Transcribed from volume I of Kansas: a cyclopedia of state history, embracing events, institutions, industries, counties, cities, towns, prominent persons, etc. ... / with a supplementary volume devoted to selected personal history and reminiscence. Standard Pub. Co. Chicago : 1912. 3 v. in 4. : front., ill., ports.; 28 cm. Vols. I-II edited by Frank W. Blackmar. Transcribed May 2002 by Carolyn Ward.


Glick, George W., the ninth governor of Kansas after the state was admitted into the Union, was born at Greencastle, Ohio, July 4, 1827, a son of Isaac and Mary (Sanders) Glick. His great-grandfather, Henry Glick, with four brothers, came from Germany during the colonial period, and all served as soldiers in the Continental army during the Revolutionary war. His grandfather, George Glick, served under Gen. Harrison in the War of 1812, and was wounded in the battle of Fort Meigs, not far from the present city of Toledo, Ohio. When Gov. Glick was about five years of age his parents removed to Sandusky county, Ohio, where his father acquired extensive farming interests and became a citizen of prominence, having been elected treasurer of the county three times in succession. Here the future governor of Kansas attended the public schools, and by his studious habits managed to acquire a good, practical knowledge of the English language and higher mathematics. His ambition was to be a lawyer, and soon after leaving school he entered the office of Buckland & Hayes at Lower Sandusky (now Fremont), where he studied for two years, when he was admitted to the bar in 1850 by the supreme court of Ohio, before which tribunal he passed an examination with the students of the Cincinnati Law School. He began practice at Fremont and soon won distinction as a lawyer. A firm believer in the principles advocated by the Democratic party, he cast his political lot with that organization, and in 1858 was nominated for Congress, but declined the honor. The same year he made the race for state senator against Ralph P. Buckland, one of his preceptors, and although defeated led his ticket by nearly 2,000 votes. About a year before this campaign he had been appointed colonel of the Second regiment and judge-advocate of the Seventeenth division of the Ohio militia by Gov. Salmon P. Chase. In the fall of 1858, after his defeat for state senator, Gov. Glick came to Kansas, locating at Atchison, where he formed a partnership with Alfred G. Otis, under the firm name of Otis & Glick, which association lasted for fifteen years. At the election of Dec. 6, 1859—the first election under the Wyandotte constitution—he was the Democratic candidate for judge of the Second judicial district; was a member of the legislature from 1863 to 1868; was the Democratic candidate for governor in 1868, but was defeated by James M. Harvey; was elected to the legislature again in 1875 and also in 1880; served as speaker pro tem in the session of 1876; and in 1882 was nominated and elected governor, being the only candidate on the Democratic state ticket to win a victory. Gov. Glick had been active in political and legal affairs in many other ways. In 1866 he was elected a delegate to the Union convention at Philadelphia, Pa.; he served as county commissioner and auditor of Atchison county; was one of the early directors of the Union Pacific railroad and attorney for the central branch from 1867 to 1874; engaged in farming and stock raising in 1874, his "Shannon Hill" farm of about 600 acres being one of the best known farms in eastern Kansas; was United States pension agent at Topeka from 1885 to 1892; was for over thirty years a member of the state board of agriculture; was treasurer of the board of Centennial managers in 1876; was one of the commissioners to the Chicago exposition of 1893 and the Louisiana Purchase exposition at St. Louis in 1904; was one of the founders of the Atchison Gas company; was the first master of Shannon Hill Grange, Patrons of Husbandry; was a Knight Templar Mason, belonging to lodge, chapter and commandery in Atchison, and on Dec. 7. 1907, he was elected first vice-president of the Kansas Historical Society. On Sept. 17, 1857, Gov. Glick was united in marriage at Massillon, Ohio, with Miss Elizabeth, daughter of Dr. A. Ryder of Fremont. To this union were born a son and a daughter, Frederick H. and Jennie. The son was private secretary to his father while the latter was governor. After a long illness Gov. Glick died at his home on April 13, 1911.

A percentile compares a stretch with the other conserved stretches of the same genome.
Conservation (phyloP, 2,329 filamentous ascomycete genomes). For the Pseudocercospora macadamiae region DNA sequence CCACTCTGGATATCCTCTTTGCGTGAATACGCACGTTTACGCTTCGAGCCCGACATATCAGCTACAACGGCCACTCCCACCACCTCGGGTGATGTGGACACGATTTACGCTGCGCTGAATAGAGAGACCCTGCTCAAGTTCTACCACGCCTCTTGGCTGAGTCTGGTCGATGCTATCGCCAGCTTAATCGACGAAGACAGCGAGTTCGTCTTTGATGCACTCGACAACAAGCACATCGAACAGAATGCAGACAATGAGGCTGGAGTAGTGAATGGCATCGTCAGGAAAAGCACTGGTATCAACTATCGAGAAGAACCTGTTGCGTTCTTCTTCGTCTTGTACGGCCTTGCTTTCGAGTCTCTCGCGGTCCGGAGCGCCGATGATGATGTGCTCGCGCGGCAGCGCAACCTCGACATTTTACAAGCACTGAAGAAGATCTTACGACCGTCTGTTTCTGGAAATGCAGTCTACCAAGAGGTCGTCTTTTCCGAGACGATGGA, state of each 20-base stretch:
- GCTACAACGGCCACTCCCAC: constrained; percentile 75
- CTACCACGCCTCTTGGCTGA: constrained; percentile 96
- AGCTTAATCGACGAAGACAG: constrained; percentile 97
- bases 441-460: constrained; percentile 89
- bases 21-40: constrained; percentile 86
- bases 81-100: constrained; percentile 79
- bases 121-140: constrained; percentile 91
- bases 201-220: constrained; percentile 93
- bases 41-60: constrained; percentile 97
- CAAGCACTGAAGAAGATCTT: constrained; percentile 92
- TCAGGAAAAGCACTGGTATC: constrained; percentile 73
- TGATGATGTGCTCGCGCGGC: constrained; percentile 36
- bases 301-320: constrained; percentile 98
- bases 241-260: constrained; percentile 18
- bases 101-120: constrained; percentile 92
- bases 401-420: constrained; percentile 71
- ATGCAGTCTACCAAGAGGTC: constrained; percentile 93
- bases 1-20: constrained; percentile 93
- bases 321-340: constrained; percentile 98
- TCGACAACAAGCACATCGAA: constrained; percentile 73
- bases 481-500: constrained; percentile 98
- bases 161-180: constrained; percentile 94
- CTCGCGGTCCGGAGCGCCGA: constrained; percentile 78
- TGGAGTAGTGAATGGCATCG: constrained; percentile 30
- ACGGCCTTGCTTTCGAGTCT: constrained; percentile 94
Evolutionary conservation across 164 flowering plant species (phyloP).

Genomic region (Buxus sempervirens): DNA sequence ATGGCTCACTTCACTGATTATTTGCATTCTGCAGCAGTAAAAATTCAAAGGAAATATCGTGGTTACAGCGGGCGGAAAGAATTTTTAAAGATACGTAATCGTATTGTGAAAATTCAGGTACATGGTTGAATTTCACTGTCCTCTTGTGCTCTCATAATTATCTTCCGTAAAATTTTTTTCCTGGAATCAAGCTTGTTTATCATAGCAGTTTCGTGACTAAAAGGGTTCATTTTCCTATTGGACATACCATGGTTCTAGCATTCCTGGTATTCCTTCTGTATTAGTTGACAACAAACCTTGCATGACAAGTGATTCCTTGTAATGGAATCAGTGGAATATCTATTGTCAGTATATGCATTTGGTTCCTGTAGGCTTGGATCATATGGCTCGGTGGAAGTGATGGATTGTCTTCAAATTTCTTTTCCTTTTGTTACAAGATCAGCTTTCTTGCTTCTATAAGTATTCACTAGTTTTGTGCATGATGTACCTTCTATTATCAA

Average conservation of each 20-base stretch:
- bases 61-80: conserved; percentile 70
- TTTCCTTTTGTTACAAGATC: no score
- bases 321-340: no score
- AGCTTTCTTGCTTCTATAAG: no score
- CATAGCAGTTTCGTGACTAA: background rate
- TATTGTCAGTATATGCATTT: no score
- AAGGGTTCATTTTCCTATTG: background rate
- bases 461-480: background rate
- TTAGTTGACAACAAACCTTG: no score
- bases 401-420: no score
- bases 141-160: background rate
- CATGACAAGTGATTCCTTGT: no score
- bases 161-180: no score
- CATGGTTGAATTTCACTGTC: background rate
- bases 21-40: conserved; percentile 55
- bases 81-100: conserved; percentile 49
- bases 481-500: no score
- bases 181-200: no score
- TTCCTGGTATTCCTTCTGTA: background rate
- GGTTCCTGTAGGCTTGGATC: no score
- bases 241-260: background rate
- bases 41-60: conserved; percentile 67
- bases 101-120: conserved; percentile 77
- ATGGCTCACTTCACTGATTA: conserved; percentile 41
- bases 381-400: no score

Pages 753-754 from volume I of Kansas: a cyclopedia of state history, embracing events, institutions, industries, counties, cities, towns, prominent persons, etc. ... / with a supplementary volume devoted to selected personal history and reminiscence. Standard Pub. Co. Chicago : 1912. 3 v. in 4. : front., ill., ports.; 28 cm. Vols. I-II edited by Frank W. Blackmar. Transcribed May 2002 by Carolyn Ward.

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VOLUME I

TITLE PAGE / LIST OF ILLUSTRATIONS
INTRODUCTION

A | B | C | D | E | F | G | H | I

VOLUME II

TITLE PAGE / LIST OF ILLUSTRATIONS

J | K | L | Mc | M | N | O | P | Q | R | S | T | U | V | W | X | Y | Z

VOLUME III

BIOGRAPHICAL INDEXES


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